Upon arriving at Tropicana Field on Tuesday, the Rays made two things clear: They have been on the wrong end of a similar situation this season, and Nava's would-be run would have only tied the game.
"[Meals] called him out," Molina said. "I don't care what Boston thinks about it. That's the game. Sometimes it's going to go your way, sometimes it's going to go our way. Just leave it there and turn the page. How many times has that happened to us? It is Boston and everybody makes a big deal. Stop crying."
Molina could be referring to Marty Foster's called third strike on Ben Zobrist to end a one-run loss to the Rangers in April. Joe Nathan's full-count offering was well out of the strike zone, but rather than Zobrist strolling to first base, Nathan earned his 300th save.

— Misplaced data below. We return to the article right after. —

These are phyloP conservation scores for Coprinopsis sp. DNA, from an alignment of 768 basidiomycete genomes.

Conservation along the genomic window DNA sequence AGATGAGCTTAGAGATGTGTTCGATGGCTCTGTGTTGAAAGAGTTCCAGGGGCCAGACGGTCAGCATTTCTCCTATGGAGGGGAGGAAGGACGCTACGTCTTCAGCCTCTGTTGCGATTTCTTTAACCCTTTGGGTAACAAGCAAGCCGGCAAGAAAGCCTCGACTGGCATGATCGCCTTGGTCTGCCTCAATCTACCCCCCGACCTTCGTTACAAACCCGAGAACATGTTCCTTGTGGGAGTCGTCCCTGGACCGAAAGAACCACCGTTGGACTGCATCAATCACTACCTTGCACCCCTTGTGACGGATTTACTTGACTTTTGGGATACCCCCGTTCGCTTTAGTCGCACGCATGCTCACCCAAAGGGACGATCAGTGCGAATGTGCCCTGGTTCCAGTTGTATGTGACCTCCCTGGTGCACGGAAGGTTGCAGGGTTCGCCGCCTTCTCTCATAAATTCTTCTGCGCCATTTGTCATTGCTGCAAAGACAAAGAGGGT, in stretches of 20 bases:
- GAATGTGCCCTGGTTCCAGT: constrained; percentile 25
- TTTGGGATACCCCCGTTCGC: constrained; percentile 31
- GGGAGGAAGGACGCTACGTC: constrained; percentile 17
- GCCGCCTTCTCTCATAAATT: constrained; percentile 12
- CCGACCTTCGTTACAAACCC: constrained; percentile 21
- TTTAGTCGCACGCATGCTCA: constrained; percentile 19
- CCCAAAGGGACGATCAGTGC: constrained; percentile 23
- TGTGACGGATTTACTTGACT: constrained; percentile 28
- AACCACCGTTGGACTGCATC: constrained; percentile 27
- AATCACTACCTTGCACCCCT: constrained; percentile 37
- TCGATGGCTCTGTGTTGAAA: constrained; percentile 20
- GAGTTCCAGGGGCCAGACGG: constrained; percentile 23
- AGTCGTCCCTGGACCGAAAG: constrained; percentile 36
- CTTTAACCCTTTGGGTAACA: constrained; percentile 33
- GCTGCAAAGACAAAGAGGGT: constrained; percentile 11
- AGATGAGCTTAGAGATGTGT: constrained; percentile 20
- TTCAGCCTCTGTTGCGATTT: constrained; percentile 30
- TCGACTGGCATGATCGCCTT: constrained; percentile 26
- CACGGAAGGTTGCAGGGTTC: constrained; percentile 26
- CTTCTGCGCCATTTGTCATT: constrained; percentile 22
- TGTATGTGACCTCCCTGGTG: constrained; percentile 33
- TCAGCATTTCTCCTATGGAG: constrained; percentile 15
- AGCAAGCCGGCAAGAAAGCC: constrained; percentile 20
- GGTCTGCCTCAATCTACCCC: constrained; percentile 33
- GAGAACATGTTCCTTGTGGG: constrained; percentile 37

"We just had to swallow that pill and move on," Fuld said. "If [Meals] calls him safe there, it's 2-2. The game isn't over. If Ben had a ball called there, it's not like we would have won automatically. You have that feeling like you totally got gypped and we would have won no matter what, but that's not the case. It's still anybody's game. We've been on both sides of that."
Rays manager Joe Maddon praised Meals for admitting his mistake.
"I have all the respect in the world for Jerry Meals with the way he handled all that," Maddon said. "When an umpire steps up, faces it like that and says what he says, my respect for him has jumped. That was a really hard call based on the way it presented. If there was replay, the play probably would have been reversed."
Red Sox owner John W. Henry chimed in Monday night when he tweeted, simply: